Transcendentalism was a literary and philosophical movement begun in New England, USA during the 1820s. It started out as the ruminations of a very small group of activists, religious leaders and educators. Over time, more and more people were influenced by Transcendentalist beliefs and joined the movement or at least incorporated it into their own work. Some of the key people associated with the movement include Margaret Fuller, Ralph Waldo Emerson and Henry David Thoreau. Some of their ideas are relevant in the American political and cultural system even today. Read this oneHOWTO article to find more information about popular transcendentalism beliefs.
How Did Transcendentalism Start?
In general, Transcendentalism started out as a protest against the notion of spirituality and intellectualism in the society of the time. This was an age of reason and rationalist way of thought. According to the original members of Transcendentalism, such kind of religious and political beliefs were distorting the purity of people. During its initial phases, it was based on numerous sources, including German idealism, Romantic poetry, Hindu texts and several other religious beliefs.
It was sometimes seen as a reaction against Unitarianism, a Christian sect which believed that there was one god, not the ‘Holy Trinity’ as was professed by other Christian religions of the time. In truth, Transcendentalism was greatly inspired by this movement. However, it wanted to focus more on the spiritual aspects and less on the rigid and sober rationalism of the Unitarians. Most importantly, perhaps, was their shared rejection of the concept of ‘original sin’.
Understanding Transcendentalism Beliefs
As a guiding principle, followers of Transcendentalism believed that an individual is at his best when he is independent and self-reliant. There are other basic principles and beliefs defined by Transcendentalism. Some of them include:
Idealism: One key value of Transcendentalist beliefs is idealism. There was an age of Romanticism before Transcendentalism and after the age of reason. This age was very much similar to the British Romantics, as it focused on imagination and creativity. This was something which had little to do with the age of reason. Transcendentalism focused on the idealist way of thinking and continued using imaginative and innovative ideas from the Romantic Movement. Followers of Transcendentalism tried to break away from the confines of reasoning and brought the society into a more enjoyable and ideal way of living.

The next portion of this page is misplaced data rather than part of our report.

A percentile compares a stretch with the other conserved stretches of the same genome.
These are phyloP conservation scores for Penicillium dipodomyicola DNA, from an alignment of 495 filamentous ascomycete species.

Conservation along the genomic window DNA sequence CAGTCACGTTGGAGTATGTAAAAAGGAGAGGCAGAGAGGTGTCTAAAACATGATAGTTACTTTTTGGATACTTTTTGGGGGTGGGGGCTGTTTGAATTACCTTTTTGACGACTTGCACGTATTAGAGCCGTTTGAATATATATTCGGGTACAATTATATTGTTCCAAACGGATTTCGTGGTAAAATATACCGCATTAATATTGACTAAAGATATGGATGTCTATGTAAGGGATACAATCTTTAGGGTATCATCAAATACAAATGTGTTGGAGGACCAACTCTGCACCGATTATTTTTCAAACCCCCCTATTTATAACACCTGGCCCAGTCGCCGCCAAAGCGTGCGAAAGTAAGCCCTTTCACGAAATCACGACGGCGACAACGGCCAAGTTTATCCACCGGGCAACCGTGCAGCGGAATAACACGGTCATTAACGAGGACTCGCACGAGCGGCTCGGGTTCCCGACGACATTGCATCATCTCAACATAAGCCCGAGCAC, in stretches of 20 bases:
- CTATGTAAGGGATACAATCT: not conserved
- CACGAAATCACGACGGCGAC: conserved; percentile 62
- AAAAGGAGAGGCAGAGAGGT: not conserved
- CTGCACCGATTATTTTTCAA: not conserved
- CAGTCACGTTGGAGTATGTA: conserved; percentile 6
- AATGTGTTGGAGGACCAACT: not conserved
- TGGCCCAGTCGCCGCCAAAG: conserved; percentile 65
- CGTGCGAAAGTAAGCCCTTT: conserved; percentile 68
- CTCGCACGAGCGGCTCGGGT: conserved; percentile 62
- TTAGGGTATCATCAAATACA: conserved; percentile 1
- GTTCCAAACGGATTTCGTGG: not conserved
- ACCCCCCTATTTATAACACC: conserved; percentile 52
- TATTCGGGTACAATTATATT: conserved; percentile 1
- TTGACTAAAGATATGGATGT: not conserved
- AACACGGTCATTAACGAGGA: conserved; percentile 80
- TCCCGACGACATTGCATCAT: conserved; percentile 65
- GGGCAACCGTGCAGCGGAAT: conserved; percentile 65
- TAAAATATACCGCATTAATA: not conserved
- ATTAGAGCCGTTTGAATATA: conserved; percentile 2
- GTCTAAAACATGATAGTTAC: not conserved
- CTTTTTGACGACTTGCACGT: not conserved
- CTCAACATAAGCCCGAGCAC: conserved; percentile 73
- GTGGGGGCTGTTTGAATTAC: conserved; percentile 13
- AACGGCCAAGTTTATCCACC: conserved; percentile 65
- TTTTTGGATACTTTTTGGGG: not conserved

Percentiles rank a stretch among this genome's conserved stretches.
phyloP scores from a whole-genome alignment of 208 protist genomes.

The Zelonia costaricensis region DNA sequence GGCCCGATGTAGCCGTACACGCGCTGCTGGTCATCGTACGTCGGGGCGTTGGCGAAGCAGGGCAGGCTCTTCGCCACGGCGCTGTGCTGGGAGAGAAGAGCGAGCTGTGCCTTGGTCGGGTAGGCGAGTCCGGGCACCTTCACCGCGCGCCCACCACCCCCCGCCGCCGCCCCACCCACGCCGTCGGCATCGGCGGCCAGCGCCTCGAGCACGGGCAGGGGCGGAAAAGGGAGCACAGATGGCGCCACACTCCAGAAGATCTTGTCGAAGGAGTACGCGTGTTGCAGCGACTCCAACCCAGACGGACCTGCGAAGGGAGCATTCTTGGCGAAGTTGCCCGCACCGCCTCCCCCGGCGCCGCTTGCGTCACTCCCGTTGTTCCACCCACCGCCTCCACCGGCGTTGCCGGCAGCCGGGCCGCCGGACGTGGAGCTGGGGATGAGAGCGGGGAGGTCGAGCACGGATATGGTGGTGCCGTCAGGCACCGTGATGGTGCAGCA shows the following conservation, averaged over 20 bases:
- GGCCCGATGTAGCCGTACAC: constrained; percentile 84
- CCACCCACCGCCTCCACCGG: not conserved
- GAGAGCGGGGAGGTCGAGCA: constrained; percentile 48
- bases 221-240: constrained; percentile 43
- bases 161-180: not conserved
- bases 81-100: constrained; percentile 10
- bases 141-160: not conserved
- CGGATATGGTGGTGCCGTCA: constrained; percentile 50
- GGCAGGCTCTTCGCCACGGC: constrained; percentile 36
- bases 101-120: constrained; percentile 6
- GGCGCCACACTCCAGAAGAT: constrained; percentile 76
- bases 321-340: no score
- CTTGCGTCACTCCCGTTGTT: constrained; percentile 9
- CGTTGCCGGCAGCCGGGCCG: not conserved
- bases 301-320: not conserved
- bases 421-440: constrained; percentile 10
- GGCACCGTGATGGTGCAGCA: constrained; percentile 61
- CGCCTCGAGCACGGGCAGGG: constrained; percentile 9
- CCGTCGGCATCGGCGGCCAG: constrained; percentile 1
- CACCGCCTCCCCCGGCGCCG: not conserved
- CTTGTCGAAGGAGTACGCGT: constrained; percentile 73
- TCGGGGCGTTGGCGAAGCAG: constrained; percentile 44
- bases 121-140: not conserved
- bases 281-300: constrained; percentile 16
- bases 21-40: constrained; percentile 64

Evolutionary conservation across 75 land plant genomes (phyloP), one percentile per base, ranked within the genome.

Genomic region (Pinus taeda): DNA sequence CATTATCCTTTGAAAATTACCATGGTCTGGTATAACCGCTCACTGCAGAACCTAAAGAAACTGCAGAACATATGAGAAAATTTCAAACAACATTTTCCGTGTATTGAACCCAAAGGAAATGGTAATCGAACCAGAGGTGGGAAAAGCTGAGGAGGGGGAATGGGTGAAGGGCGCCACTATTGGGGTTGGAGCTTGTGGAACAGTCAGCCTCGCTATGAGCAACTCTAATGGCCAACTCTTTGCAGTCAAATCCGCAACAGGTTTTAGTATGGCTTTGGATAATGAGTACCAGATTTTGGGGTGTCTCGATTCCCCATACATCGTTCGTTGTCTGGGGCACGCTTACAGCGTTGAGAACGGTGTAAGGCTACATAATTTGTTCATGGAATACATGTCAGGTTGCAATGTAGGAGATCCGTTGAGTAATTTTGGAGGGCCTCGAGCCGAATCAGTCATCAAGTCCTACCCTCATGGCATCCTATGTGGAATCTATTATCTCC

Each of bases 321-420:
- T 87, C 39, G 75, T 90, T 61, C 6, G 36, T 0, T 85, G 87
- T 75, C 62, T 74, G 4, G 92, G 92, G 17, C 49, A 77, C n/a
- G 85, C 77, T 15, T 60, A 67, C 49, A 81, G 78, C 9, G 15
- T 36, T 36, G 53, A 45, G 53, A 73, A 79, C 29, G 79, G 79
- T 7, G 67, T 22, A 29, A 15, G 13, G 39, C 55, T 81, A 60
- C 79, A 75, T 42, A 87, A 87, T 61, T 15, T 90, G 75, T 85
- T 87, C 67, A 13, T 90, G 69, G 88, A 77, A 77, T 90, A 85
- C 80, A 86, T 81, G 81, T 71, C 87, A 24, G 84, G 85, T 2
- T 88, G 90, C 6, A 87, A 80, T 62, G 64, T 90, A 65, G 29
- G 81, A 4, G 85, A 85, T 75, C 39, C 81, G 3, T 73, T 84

Love for Nature: Followers of Transcendentalism were nature lovers and did not believe that it should be controlled by anyone. They believed that the only thing an individual can control is his or her own state of mind. If a person is able to make a strong bond with nature, they can achieve complete understanding of their own soul. This can successfully lead to a happy, peaceful, free life. They thought that everything in nature is connected and whatever happens, happens for a reason. Since nature is the prime source, humans should never interfere with its working and let everything happen as per God’s intentions.
Embracement of Spirituality: Transcendentalists did not follow any organized religion, yet they were very spiritual believers. Many of their values are based on Hindu teachings and spiritual doctrines. Despite their strong religious beliefs, they viewed spirituality as essential for pure life. This idea of spirituality was primarily influenced by literature from East Asia and the sacred written works of Islam, Buddhism and Hinduism. They believed in cosmic unity and the ultimate connection between Transcendentalist values and every living thing.
Individualism: Followers of Transcendentalism believed organized institutions of society, like political and religious orders, caused a negative impact on an individual’s innocent mindset. An individual is at his best when he is self-reliant and entirely independent. They strongly alleged that thinking about oneself without adhering to the social rules is a fundamental tenet of happy living. This concept allows an individual to have their own thought process, and follow their own values, rather than those of others.
The metaphysical: While some followers of Transcendentalism were Christians, others were not. A key value of Transcendentalism was the celebration of sex, body and physical appetite. They had an idealized view of physical bodies, along with a higher sense of metaphysical understanding. This is, the understanding of fundamental questions of being and existence.